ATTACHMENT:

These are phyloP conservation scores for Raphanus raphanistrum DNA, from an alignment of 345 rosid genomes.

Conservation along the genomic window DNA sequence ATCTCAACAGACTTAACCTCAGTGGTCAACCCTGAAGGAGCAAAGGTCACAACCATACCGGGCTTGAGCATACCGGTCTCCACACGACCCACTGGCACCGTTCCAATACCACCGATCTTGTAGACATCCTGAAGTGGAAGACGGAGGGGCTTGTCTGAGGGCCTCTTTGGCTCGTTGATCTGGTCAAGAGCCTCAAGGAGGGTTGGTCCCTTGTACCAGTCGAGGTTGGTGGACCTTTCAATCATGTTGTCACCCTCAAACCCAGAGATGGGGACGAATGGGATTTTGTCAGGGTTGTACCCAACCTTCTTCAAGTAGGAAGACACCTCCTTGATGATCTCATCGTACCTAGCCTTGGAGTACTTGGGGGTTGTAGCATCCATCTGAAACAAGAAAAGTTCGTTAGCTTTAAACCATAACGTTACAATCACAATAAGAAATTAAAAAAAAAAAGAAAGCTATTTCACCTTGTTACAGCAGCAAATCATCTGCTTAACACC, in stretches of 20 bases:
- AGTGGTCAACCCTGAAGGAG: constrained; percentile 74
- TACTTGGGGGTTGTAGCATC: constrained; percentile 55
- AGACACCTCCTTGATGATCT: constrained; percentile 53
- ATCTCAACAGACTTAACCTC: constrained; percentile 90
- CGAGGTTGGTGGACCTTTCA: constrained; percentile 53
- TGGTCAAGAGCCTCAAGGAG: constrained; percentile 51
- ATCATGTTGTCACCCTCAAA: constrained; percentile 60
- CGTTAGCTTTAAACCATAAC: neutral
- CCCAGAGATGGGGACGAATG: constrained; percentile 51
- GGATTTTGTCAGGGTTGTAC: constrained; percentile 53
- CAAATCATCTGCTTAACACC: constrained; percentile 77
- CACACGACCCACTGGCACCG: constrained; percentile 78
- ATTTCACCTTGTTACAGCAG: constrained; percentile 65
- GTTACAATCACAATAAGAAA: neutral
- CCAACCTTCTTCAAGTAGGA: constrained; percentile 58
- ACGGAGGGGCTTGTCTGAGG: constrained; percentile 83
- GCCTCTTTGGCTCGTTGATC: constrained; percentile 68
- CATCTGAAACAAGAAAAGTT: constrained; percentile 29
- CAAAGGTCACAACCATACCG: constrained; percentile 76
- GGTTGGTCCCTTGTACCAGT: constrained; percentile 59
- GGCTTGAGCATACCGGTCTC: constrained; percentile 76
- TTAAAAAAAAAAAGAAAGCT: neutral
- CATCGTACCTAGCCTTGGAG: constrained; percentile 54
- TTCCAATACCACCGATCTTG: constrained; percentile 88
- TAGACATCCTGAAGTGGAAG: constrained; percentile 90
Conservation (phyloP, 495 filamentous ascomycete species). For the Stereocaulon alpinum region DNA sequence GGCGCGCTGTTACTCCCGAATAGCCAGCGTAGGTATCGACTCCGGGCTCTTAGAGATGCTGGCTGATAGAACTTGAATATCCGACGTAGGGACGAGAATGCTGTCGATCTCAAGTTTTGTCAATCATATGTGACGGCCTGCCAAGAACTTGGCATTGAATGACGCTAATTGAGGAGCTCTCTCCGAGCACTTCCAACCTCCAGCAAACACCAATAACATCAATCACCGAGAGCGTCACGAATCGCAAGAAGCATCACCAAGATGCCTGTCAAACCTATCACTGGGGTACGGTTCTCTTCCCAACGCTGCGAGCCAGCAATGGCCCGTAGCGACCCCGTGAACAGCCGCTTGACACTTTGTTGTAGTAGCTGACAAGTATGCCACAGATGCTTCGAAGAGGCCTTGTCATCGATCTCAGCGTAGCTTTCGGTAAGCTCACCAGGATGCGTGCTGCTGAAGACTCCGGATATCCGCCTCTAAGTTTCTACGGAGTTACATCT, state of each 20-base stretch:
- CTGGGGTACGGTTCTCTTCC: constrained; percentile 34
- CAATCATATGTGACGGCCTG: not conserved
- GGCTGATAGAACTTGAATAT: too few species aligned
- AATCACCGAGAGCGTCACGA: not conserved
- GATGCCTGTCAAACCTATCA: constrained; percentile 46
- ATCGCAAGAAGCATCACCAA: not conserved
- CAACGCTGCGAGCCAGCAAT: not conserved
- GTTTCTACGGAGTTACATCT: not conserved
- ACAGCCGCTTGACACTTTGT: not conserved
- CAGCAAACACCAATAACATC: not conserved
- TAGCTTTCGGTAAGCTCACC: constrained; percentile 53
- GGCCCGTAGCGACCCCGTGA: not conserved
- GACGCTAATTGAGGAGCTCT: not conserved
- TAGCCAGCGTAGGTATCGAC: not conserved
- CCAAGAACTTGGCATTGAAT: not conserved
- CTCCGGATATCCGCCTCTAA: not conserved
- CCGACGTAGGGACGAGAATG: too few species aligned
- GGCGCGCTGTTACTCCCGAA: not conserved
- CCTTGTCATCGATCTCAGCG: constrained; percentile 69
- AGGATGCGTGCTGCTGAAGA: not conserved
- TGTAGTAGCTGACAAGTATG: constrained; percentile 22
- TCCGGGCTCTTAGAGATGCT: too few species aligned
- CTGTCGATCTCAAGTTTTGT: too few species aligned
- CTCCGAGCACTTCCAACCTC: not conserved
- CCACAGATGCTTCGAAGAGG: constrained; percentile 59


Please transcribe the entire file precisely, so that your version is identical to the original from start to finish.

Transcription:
These are phyloP conservation scores for Raphanus raphanistrum DNA, from an alignment of 345 rosid genomes.

Conservation along the genomic window DNA sequence ATCTCAACAGACTTAACCTCAGTGGTCAACCCTGAAGGAGCAAAGGTCACAACCATACCGGGCTTGAGCATACCGGTCTCCACACGACCCACTGGCACCGTTCCAATACCACCGATCTTGTAGACATCCTGAAGTGGAAGACGGAGGGGCTTGTCTGAGGGCCTCTTTGGCTCGTTGATCTGGTCAAGAGCCTCAAGGAGGGTTGGTCCCTTGTACCAGTCGAGGTTGGTGGACCTTTCAATCATGTTGTCACCCTCAAACCCAGAGATGGGGACGAATGGGATTTTGTCAGGGTTGTACCCAACCTTCTTCAAGTAGGAAGACACCTCCTTGATGATCTCATCGTACCTAGCCTTGGAGTACTTGGGGGTTGTAGCATCCATCTGAAACAAGAAAAGTTCGTTAGCTTTAAACCATAACGTTACAATCACAATAAGAAATTAAAAAAAAAAAGAAAGCTATTTCACCTTGTTACAGCAGCAAATCATCTGCTTAACACC, in stretches of 20 bases:
- AGTGGTCAACCCTGAAGGAG: constrained; percentile 74
- TACTTGGGGGTTGTAGCATC: constrained; percentile 55
- AGACACCTCCTTGATGATCT: constrained; percentile 53
- ATCTCAACAGACTTAACCTC: constrained; percentile 90
- CGAGGTTGGTGGACCTTTCA: constrained; percentile 53
- TGGTCAAGAGCCTCAAGGAG: constrained; percentile 51
- ATCATGTTGTCACCCTCAAA: constrained; percentile 60
- CGTTAGCTTTAAACCATAAC: neutral
- CCCAGAGATGGGGACGAATG: constrained; percentile 51
- GGATTTTGTCAGGGTTGTAC: constrained; percentile 53
- CAAATCATCTGCTTAACACC: constrained; percentile 77
- CACACGACCCACTGGCACCG: constrained; percentile 78
- ATTTCACCTTGTTACAGCAG: constrained; percentile 65
- GTTACAATCACAATAAGAAA: neutral
- CCAACCTTCTTCAAGTAGGA: constrained; percentile 58
- ACGGAGGGGCTTGTCTGAGG: constrained; percentile 83
- GCCTCTTTGGCTCGTTGATC: constrained; percentile 68
- CATCTGAAACAAGAAAAGTT: constrained; percentile 29
- CAAAGGTCACAACCATACCG: constrained; percentile 76
- GGTTGGTCCCTTGTACCAGT: constrained; percentile 59
- GGCTTGAGCATACCGGTCTC: constrained; percentile 76
- TTAAAAAAAAAAAGAAAGCT: neutral
- CATCGTACCTAGCCTTGGAG: constrained; percentile 54
- TTCCAATACCACCGATCTTG: constrained; percentile 88
- TAGACATCCTGAAGTGGAAG: constrained; percentile 90
Conservation (phyloP, 495 filamentous ascomycete species). For the Stereocaulon alpinum region DNA sequence GGCGCGCTGTTACTCCCGAATAGCCAGCGTAGGTATCGACTCCGGGCTCTTAGAGATGCTGGCTGATAGAACTTGAATATCCGACGTAGGGACGAGAATGCTGTCGATCTCAAGTTTTGTCAATCATATGTGACGGCCTGCCAAGAACTTGGCATTGAATGACGCTAATTGAGGAGCTCTCTCCGAGCACTTCCAACCTCCAGCAAACACCAATAACATCAATCACCGAGAGCGTCACGAATCGCAAGAAGCATCACCAAGATGCCTGTCAAACCTATCACTGGGGTACGGTTCTCTTCCCAACGCTGCGAGCCAGCAATGGCCCGTAGCGACCCCGTGAACAGCCGCTTGACACTTTGTTGTAGTAGCTGACAAGTATGCCACAGATGCTTCGAAGAGGCCTTGTCATCGATCTCAGCGTAGCTTTCGGTAAGCTCACCAGGATGCGTGCTGCTGAAGACTCCGGATATCCGCCTCTAAGTTTCTACGGAGTTACATCT, state of each 20-base stretch:
- CTGGGGTACGGTTCTCTTCC: constrained; percentile 34
- CAATCATATGTGACGGCCTG: not conserved
- GGCTGATAGAACTTGAATAT: too few species aligned
- AATCACCGAGAGCGTCACGA: not conserved
- GATGCCTGTCAAACCTATCA: constrained; percentile 46
- ATCGCAAGAAGCATCACCAA: not conserved
- CAACGCTGCGAGCCAGCAAT: not conserved
- GTTTCTACGGAGTTACATCT: not conserved
- ACAGCCGCTTGACACTTTGT: not conserved
- CAGCAAACACCAATAACATC: not conserved
- TAGCTTTCGGTAAGCTCACC: constrained; percentile 53
- GGCCCGTAGCGACCCCGTGA: not conserved
- GACGCTAATTGAGGAGCTCT: not conserved
- TAGCCAGCGTAGGTATCGAC: not conserved
- CCAAGAACTTGGCATTGAAT: not conserved
- CTCCGGATATCCGCCTCTAA: not conserved
- CCGACGTAGGGACGAGAATG: too few species aligned
- GGCGCGCTGTTACTCCCGAA: not conserved
- CCTTGTCATCGATCTCAGCG: constrained; percentile 69
- AGGATGCGTGCTGCTGAAGA: not conserved
- TGTAGTAGCTGACAAGTATG: constrained; percentile 22
- TCCGGGCTCTTAGAGATGCT: too few species aligned
- CTGTCGATCTCAAGTTTTGT: too few species aligned
- CTCCGAGCACTTCCAACCTC: not conserved
- CCACAGATGCTTCGAAGAGG: constrained; percentile 59